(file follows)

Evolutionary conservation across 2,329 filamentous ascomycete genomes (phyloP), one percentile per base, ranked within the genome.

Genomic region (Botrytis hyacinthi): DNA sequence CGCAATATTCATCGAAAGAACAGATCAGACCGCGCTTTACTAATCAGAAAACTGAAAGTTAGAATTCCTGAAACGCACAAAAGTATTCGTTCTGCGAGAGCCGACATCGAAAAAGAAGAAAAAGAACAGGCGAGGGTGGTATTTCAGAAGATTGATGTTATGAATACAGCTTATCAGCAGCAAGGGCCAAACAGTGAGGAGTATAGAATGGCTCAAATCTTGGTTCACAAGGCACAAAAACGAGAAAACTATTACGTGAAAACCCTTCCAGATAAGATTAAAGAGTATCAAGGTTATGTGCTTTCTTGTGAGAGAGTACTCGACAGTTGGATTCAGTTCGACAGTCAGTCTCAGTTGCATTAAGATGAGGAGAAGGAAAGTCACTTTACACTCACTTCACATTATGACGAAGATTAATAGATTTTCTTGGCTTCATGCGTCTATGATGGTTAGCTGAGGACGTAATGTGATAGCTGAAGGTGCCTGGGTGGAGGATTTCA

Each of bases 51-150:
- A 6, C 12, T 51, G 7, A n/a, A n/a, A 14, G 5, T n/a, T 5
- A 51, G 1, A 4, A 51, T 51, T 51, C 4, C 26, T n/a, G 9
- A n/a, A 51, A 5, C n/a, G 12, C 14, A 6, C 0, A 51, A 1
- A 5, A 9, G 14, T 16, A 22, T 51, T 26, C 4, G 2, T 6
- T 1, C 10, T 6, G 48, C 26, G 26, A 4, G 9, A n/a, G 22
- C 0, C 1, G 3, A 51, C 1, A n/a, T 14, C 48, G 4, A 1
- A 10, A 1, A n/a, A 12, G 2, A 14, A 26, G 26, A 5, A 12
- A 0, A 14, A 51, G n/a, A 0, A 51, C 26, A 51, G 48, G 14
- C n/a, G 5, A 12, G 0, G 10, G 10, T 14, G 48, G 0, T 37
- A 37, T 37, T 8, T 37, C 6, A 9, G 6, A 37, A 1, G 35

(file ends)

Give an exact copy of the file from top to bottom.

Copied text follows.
Evolutionary conservation across 2,329 filamentous ascomycete genomes (phyloP), one percentile per base, ranked within the genome.

Genomic region (Botrytis hyacinthi): DNA sequence CGCAATATTCATCGAAAGAACAGATCAGACCGCGCTTTACTAATCAGAAAACTGAAAGTTAGAATTCCTGAAACGCACAAAAGTATTCGTTCTGCGAGAGCCGACATCGAAAAAGAAGAAAAAGAACAGGCGAGGGTGGTATTTCAGAAGATTGATGTTATGAATACAGCTTATCAGCAGCAAGGGCCAAACAGTGAGGAGTATAGAATGGCTCAAATCTTGGTTCACAAGGCACAAAAACGAGAAAACTATTACGTGAAAACCCTTCCAGATAAGATTAAAGAGTATCAAGGTTATGTGCTTTCTTGTGAGAGAGTACTCGACAGTTGGATTCAGTTCGACAGTCAGTCTCAGTTGCATTAAGATGAGGAGAAGGAAAGTCACTTTACACTCACTTCACATTATGACGAAGATTAATAGATTTTCTTGGCTTCATGCGTCTATGATGGTTAGCTGAGGACGTAATGTGATAGCTGAAGGTGCCTGGGTGGAGGATTTCA

Each of bases 51-150:
- A 6, C 12, T 51, G 7, A n/a, A n/a, A 14, G 5, T n/a, T 5
- A 51, G 1, A 4, A 51, T 51, T 51, C 4, C 26, T n/a, G 9
- A n/a, A 51, A 5, C n/a, G 12, C 14, A 6, C 0, A 51, A 1
- A 5, A 9, G 14, T 16, A 22, T 51, T 26, C 4, G 2, T 6
- T 1, C 10, T 6, G 48, C 26, G 26, A 4, G 9, A n/a, G 22
- C 0, C 1, G 3, A 51, C 1, A n/a, T 14, C 48, G 4, A 1
- A 10, A 1, A n/a, A 12, G 2, A 14, A 26, G 26, A 5, A 12
- A 0, A 14, A 51, G n/a, A 0, A 51, C 26, A 51, G 48, G 14
- C n/a, G 5, A 12, G 0, G 10, G 10, T 14, G 48, G 0, T 37
- A 37, T 37, T 8, T 37, C 6, A 9, G 6, A 37, A 1, G 35